(Closed) NWR: Peanut Allergy – Any Advice?

posted 9 years ago in Wellness
Post # 3
1064 posts
Bumble bee
  • Wedding: October 2009

My mom works at a school with children who have severe allergies, so in the cafe, they made placemats for each of the kids, with their names on them and pictures of what they are allergic to on the placemat. Something to consider when he’s a little older.

Is it just peanuts or peanut oil as well?

Post # 4
1120 posts
Bumble bee
  • Wedding: July 2009

Our 4 year old niece has a peanut allergy too. We were really concerned about her visiting us at first and making sure that everything we served was “safe” – you’d be surprised how many companies now put it right on the packaging when their products are nut-free, given how many kids now have this allergy.

Post # 6
1064 posts
Bumble bee
  • Wedding: October 2009

O my goodness. Try to teach him at a young age what a peanut looks like and show him all the peanut products you can think of so that he has an idea that those things = danger for him.

I know some of the kids are able to visually see when something isn’t right rather than just hearing about it.

Also if he’s so so bad, they are doing this new thing where they train dogs to sniff out the allergin. The dog for example, will go into the classroom ahead of the child and smell everything. If it smells the peanut, it will stand by the spot until an adult takes care of it, or barks or something. Sounds cool to me!

Post # 8
166 posts
Blushing bee
  • Wedding: November 2008

My boss has a severe peanut allergy, and I plan events and meetings for him so I am very used to dealing with restaurants and foodservice staff on the issue.  I’ve also had him and his wife over to my house for dinner.  So I can’t speak to teaching your newphew as ayoung child or how to peanut-proof his own home, but I can speak to dealing with going outside of the house. 

In general, I have found that *most* people are aware of peanut allergies and their severity, and are helpful in dealing with it.  It is important to be very clear that the allergy includes all peanut-related items (especially peanut oil), that premixed, prepackaged, or processed foods must also be checked for their ingredients, and that seperate cooking utensils are required to avoid contamination.  I usually take a memo with me to give to the kitchen that says “This is not food intolerance; it’s a food allergy, meaning that if he has even a small amount of one of these things, he may go into anaphylactic shock and possibly die. … It is very important to prepare his meal separate from other dishes that may contain these allergens, because even the smallest amount could make him very sick.  (For example, a grill that has been used to cook another dish with peanut oil could pass a small amount of peanut oil into his dish.)”  Also, reiterate with food staff several times the allergy issue and confirm that any particular dish is safe before giving it to him.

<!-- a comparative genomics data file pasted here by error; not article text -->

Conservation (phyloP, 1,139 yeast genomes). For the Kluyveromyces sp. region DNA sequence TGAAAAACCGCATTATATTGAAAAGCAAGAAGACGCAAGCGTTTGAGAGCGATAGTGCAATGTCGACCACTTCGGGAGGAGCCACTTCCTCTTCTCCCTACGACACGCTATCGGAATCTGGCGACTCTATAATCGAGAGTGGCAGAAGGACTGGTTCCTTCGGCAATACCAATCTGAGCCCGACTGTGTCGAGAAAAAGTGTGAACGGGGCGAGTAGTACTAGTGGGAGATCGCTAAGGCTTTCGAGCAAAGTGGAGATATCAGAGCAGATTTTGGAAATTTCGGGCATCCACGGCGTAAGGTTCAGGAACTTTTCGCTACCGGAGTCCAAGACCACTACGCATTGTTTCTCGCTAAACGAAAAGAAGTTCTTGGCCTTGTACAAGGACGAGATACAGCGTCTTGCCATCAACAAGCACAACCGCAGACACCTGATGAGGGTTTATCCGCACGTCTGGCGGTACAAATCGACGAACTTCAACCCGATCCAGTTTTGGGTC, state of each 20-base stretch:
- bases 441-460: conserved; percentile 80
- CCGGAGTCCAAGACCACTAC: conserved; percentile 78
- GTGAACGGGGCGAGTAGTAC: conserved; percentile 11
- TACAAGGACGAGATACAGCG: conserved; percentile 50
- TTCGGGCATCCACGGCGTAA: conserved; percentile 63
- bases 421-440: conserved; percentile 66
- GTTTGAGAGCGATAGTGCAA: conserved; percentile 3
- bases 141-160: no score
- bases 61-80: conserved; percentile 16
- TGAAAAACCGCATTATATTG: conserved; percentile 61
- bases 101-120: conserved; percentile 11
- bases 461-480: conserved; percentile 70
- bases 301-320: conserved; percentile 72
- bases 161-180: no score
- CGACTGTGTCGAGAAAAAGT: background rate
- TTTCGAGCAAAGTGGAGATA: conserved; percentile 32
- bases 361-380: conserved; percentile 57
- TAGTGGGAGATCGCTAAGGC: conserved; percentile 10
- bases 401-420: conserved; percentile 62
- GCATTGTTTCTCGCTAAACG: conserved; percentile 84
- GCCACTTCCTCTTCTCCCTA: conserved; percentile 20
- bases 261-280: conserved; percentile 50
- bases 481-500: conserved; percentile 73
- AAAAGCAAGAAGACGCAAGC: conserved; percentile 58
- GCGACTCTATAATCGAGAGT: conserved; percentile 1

When having my boss over at my house, it turned out to be fairly simple. I do keep nuts in my house, I just make sure they are sealed in airtight containers and out of the way.  I make sure all utensils are freshly dishwashed and countertops and cooking devices are thoroughly cleaned, even for example the surface of my stand mixer, before using anything to cook for him.  If other people are coming, I try to discreetly ask thm not to bring anything with nuts, although he usually does not eat anything I didn’t make myself because we can’t know how it was prepared.

Best of luck, and feel free to PM me if you have more specific questions!

Post # 10
7082 posts
Busy Beekeeper
  • Wedding: July 2009

This site is a great resource:


as is this:


Also he should have an epi pen absolutely everywhere he goes as well as a medic alert bracelet.  His allergist should be helping his mom with educational materials and hopefully she can share them with the family… but when I was on my allergy rotation, we refered everyone to aafa.

Post # 11
687 posts
Busy bee
  • Wedding: December 1969

My daughter is allergic to nuts (just peanuts but our allergist has advised to avoid ALL legumes), soy, wheat, dairy, seafood and shellfish. Suffice it to say, learning to feed her was no small challenge!

I think learning the degree of the allergy is essential. While my daughter cannot ingest any seafood, she is okay with it being cooked if the room is well venilated. She can eat small things of wheat but not, say, tons of wheat pasta. She cannot have any raw dairy — period. Not even a tiny shred of cheese. Learning this has determined how we handle her diet.

In general, we don’t dine at restaurants where the culture uses a lot of peanut, such as Thai. When she was younger, close to your nephews age, we always brought food and snacks with us, so it was a non-issue.

In our own home, we don’t keep any nut products or anything with seeds (per her allergist). We don’t really cook seafood/shellfish. It’s often that we cook something seperate for her that is a little different. Since it’s a habit, it takes no more time than it normally does to cook dinner.

All of our family and friends are aware and do the same. And, she generally has snacks in her backpack along with her EpiPen, Jr., and asthma medicine. We also carry Benadryl strips with us so if we think she has come into contact with an allergen or know she has, we give it to her and that usually prevents a very severe reaction.

My daughter has only had full on anaphylaxis once. We have NEVER had to use the EpiPen, so really it’s just about paying attention. We do not have seperate pans or cooking utensils, and just use common sense.

At first, allergies seem daunting but they’re pretty easy for a family to adjust to. And there are tons of allergen free products available both online and in stores.

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